Many people love firework displays, and are prepared for, and even enjoy the loud bangs and colourful flashes of light!
However, horses and ponies are “fright and flight” animals (and of course they don’t know its Bonfire night) so unexpected loud noises and flashes of light in the night sky can cause severe stress reactions in some horses, and they may try to run away from the loud noise and flashes. In severe cases they may crash through fences, or try to jump out of their stable.
Luckily, there are some things that you can do in preparation, to help your horse remain as calm and relaxed as possible during a firework display.
- Look online, in the local press and radio, and on school or shop notice boards so you know when there may be a display near your yard. Talk to neighbours in case they intend to hold a private display, and then you will have a better idea of the dates and timings when you need to be extra careful and provide additional support for your horse.
- If your horse is usually stabled at night, it is generally advisable not to change an established routine, as this in itself can be stressful. Try to ensure his usual companions are around him, and ensure his stable is safe and secure, with no areas where he could injure himself if he became agitated, such as low haynets or racks. A little extra forage or some treats may ensure he is kept occupied longer than normal, and eating may distract him from the loud bangs and flashes.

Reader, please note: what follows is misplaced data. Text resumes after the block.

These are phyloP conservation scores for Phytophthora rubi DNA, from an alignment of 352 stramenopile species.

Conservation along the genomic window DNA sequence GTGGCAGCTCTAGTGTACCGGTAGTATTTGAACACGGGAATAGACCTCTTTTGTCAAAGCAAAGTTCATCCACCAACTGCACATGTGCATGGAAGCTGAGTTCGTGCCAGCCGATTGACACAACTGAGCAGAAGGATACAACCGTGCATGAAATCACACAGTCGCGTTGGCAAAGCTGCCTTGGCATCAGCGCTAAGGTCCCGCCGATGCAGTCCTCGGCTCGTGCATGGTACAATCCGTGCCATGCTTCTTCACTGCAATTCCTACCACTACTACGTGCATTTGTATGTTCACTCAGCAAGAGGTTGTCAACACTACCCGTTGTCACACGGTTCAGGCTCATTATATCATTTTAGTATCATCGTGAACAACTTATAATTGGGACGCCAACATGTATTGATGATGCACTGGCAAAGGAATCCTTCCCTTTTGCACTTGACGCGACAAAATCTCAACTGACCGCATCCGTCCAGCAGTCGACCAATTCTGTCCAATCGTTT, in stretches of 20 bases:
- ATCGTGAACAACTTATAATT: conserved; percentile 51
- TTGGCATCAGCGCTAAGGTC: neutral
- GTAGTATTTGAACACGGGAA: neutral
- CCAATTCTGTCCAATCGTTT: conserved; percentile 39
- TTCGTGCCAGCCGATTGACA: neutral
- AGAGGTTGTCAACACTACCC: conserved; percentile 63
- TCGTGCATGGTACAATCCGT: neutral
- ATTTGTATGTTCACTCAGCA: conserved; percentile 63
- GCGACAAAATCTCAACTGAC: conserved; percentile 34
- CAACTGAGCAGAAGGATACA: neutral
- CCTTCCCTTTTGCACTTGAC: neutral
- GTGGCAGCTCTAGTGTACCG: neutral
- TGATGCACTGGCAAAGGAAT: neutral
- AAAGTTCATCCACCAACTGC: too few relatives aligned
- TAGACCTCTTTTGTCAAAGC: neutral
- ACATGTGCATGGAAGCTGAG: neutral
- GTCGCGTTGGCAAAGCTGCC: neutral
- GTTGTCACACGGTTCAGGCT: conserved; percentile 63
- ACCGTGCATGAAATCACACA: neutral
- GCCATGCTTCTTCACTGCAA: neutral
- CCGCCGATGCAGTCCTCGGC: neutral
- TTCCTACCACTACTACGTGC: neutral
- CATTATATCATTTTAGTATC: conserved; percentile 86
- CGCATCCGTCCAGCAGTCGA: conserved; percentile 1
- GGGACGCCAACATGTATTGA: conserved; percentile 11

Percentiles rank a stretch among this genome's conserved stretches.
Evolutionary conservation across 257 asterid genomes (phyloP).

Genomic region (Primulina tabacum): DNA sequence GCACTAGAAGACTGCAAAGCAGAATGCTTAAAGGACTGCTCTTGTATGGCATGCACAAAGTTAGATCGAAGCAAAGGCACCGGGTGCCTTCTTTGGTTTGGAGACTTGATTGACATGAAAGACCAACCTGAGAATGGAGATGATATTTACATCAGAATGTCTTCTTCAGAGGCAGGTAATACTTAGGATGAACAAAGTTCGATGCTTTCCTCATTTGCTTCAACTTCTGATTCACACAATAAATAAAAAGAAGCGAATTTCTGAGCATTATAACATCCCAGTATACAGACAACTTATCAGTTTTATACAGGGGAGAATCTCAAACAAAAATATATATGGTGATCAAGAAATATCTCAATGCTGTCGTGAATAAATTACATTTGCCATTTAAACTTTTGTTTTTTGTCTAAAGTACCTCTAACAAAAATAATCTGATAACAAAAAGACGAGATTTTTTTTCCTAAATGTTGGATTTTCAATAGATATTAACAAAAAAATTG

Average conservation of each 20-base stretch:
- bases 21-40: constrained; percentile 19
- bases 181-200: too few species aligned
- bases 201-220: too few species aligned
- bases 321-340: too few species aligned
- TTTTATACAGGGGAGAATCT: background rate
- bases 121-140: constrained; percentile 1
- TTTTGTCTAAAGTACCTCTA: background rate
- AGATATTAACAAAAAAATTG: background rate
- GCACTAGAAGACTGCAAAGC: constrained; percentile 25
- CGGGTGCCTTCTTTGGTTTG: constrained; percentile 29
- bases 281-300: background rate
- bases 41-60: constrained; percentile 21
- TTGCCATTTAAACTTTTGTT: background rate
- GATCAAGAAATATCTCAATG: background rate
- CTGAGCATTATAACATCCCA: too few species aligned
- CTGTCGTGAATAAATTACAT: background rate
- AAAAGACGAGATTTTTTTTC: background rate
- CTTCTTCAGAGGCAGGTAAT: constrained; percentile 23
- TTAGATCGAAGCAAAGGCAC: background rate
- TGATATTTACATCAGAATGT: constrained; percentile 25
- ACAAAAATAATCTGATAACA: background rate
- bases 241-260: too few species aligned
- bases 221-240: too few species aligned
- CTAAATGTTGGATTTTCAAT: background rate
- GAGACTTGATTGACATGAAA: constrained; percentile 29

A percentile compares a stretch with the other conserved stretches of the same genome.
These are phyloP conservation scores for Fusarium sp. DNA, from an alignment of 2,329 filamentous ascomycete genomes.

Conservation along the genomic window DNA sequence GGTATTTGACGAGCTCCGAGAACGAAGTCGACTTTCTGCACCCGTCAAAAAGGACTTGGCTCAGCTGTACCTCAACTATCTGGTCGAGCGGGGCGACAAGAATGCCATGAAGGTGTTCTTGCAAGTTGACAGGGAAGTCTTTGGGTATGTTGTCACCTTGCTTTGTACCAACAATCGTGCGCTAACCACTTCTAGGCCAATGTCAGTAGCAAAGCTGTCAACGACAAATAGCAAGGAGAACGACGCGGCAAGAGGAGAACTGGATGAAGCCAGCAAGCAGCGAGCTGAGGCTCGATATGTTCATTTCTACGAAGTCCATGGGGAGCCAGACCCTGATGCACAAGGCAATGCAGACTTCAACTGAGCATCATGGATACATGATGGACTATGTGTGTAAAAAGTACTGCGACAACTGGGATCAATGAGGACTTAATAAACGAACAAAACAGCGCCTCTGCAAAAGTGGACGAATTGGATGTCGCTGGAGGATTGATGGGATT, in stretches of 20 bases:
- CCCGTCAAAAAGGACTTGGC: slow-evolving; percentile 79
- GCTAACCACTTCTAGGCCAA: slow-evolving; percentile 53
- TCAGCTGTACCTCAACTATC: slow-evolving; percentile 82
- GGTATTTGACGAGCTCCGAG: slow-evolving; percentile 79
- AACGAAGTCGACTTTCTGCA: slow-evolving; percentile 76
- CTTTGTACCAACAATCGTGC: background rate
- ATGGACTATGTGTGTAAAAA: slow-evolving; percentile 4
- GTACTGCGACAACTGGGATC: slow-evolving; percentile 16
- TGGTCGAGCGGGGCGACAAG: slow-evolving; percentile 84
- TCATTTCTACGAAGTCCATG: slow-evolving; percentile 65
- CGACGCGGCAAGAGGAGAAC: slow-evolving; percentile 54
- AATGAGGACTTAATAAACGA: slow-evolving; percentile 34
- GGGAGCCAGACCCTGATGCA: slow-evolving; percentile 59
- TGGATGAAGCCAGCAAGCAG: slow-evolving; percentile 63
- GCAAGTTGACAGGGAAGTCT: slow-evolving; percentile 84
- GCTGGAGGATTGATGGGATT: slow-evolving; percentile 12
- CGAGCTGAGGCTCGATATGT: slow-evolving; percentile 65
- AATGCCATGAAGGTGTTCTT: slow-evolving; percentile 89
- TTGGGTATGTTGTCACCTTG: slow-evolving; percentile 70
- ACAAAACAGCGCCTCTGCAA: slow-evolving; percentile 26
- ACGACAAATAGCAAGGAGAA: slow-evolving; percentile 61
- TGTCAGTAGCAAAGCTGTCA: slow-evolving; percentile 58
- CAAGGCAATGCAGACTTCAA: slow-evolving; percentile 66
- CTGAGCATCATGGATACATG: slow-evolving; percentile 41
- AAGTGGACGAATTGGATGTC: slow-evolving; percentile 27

- You may wish to check with your yard whether anyone will be staying later than usual, to check on the horses, or may wish to offer to do this yourself with a friend. Don’t be tempted to sit in the stable, but rather find a suitable safe spot nearby, and you need to remain calm, as horses will quickly react if they sense you are concerned. You need to stay out of danger as an agitated or startled horse can be dangerous!
- Be careful not to over-rug, as an agitated horse will quickly become sweaty, so a lighter weight, wicking rug may be preferable for a few days.
- You may wish to introduce a yard radio well before any displays are planned, secured safely away from all horses, and not set too loudly, but that will have become a normal and familiar sound, and may distract from the loud bangs.
- If he is normally field kept at this time of year, and you know he will be happier out, try to ensure that there is no likelihood of firework debris landing in his field. Check all fencing and gates are strong and secure, and that he has his normal companions around him.
- If you don’t already use one, consider introducing a calmer into his feed a few weeks before, to ensure you get maximum benefit. Equine America’s Super So-Kalm provides magnesium, calcium and vitamin B 1, all of which are reported to provide nutritional help with maintaining healthy a healthy nervous system, and have been used successfully to help maintain a calm temperament in stressful situations by users all over the world!
- On the day of the display, you can safely double the dose of Super So-Kalm, in two different feeds, or consider using Super So-Kalm paste, provided in a handy, easy to use graduated syringe, with 3 x 10 ml doses, in case you have more than one display locally. Super So-Kalm paste should be given approximately 2 hours before the fireworks start.
A little time spend in checking firework display locations and timings, managing your horse’s environment to ensure optimum distractions and safety, and using a high-quality calmer from one of the UK’s biggest supplement manufacturers can help to ensure a stress- free Bonfire night for you and your horse.
If you have any questions about introducing and using Super So-Kalm powder or paste please contact us on 01403 255809 or email firstname.lastname@example.org